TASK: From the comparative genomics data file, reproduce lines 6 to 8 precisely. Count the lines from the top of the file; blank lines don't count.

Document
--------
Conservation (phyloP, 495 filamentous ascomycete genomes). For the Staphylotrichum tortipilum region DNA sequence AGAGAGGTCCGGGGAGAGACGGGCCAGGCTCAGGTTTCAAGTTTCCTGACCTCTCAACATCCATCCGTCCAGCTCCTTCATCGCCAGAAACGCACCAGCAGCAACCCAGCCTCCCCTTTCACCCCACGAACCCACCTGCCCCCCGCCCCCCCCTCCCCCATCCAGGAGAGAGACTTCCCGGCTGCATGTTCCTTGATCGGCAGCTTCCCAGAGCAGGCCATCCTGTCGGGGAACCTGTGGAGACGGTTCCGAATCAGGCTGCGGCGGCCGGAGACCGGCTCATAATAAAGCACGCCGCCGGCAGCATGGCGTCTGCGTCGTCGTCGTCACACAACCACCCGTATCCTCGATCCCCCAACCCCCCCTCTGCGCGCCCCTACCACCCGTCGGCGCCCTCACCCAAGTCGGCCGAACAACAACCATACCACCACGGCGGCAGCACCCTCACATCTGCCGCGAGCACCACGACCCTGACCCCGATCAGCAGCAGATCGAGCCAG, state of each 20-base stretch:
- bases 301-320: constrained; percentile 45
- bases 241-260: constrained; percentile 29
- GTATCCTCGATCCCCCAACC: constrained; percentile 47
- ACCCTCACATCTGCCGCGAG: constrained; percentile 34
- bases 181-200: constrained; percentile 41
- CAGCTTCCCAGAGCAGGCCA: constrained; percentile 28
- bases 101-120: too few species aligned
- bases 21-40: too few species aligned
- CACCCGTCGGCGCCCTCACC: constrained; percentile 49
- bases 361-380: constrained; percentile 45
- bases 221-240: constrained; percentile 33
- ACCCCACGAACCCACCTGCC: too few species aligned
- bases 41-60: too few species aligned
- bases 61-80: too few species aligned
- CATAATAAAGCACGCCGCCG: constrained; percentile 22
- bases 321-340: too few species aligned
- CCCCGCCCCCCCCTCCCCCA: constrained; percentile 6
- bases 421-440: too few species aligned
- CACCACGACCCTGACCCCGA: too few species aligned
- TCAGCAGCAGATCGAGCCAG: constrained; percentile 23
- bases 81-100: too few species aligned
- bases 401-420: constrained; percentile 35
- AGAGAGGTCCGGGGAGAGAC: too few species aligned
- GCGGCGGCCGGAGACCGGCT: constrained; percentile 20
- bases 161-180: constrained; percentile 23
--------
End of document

- bases 181-200: constrained; percentile 41
- CAGCTTCCCAGAGCAGGCCA: constrained; percentile 28
- bases 101-120: too few species aligned